She made her film debut in 1927 in The Red Mill,[5] directed by Roscoe Arbuckle. After several minor roles as an extra, in 1927-1928 she found work with Mack Sennett as one of his "flaming youth" comedians in several comedy short subjects, along with Carole Lombard, who had been a school friend. In 1928, she was voted as one of the WAMPAS Baby Stars, a yearly list of young actresses selected by publicity people in the film business, with selection based on the actresses' having "shown the most promise during the past 12 months.”

Eilers was a popular figure in early-1930s Hollywood, known for her high spirits and vivacity. Her films were mostly comedies and crime melodramas such as Quick Millions (1931) with Spencer Tracy and George Raft. By the end of the decade, her popularity had waned, and her subsequent film appearances were few. She made her final film appearance in Stage to Tucson (1950).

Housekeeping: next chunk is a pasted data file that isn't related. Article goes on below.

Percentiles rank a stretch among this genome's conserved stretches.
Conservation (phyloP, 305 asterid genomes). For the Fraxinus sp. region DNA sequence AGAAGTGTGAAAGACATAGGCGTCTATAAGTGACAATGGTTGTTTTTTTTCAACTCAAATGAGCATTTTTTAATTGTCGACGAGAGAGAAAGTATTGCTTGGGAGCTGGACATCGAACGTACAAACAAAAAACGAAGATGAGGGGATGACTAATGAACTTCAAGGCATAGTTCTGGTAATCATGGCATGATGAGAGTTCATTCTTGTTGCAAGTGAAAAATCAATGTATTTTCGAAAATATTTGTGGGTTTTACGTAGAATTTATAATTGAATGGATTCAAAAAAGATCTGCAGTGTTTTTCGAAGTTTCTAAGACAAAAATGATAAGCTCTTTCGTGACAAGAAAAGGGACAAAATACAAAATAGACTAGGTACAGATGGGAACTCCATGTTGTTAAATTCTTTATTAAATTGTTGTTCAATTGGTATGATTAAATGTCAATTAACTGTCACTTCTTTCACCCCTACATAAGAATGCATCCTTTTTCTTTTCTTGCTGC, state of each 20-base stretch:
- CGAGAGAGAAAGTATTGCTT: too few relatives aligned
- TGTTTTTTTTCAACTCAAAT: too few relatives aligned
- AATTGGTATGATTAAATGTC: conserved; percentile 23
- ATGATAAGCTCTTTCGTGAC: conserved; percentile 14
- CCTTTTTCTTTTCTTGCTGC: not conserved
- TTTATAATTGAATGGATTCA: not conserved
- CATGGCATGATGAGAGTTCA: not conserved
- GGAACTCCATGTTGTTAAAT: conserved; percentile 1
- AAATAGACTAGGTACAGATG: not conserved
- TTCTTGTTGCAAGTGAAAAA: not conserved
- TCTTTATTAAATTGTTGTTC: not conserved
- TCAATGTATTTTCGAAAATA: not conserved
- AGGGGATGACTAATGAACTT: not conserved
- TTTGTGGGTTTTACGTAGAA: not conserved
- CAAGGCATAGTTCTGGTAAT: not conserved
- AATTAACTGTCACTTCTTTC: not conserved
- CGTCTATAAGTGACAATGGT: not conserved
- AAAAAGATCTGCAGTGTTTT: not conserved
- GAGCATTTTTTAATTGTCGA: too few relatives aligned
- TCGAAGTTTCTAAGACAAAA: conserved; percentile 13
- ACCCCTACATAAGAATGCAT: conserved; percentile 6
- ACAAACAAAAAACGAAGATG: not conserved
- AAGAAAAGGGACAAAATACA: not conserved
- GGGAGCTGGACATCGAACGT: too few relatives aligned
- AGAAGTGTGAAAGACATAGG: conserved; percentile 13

Second, we get some inadvertent documentary right off the bat, and it’s spectacular.

It’s Coney Island.


From the Portfolios section of Urban Studies, a look down the chute:

And heeeeere we go.


Anything else of note? A store window . . .

The Hollywood version of a downscale kitchen.

I snap things like that because ads and movie sets are the record we have, aside from family photos and perhaps something buried in Library of Congress. The daily details, known to all and familiar and ordinary, pass from the collective memory, replaced by something else that starts in our childhood.

That’s inevitable, but still regrettable.

That will suffice! Now, as ever, the Matchbooks.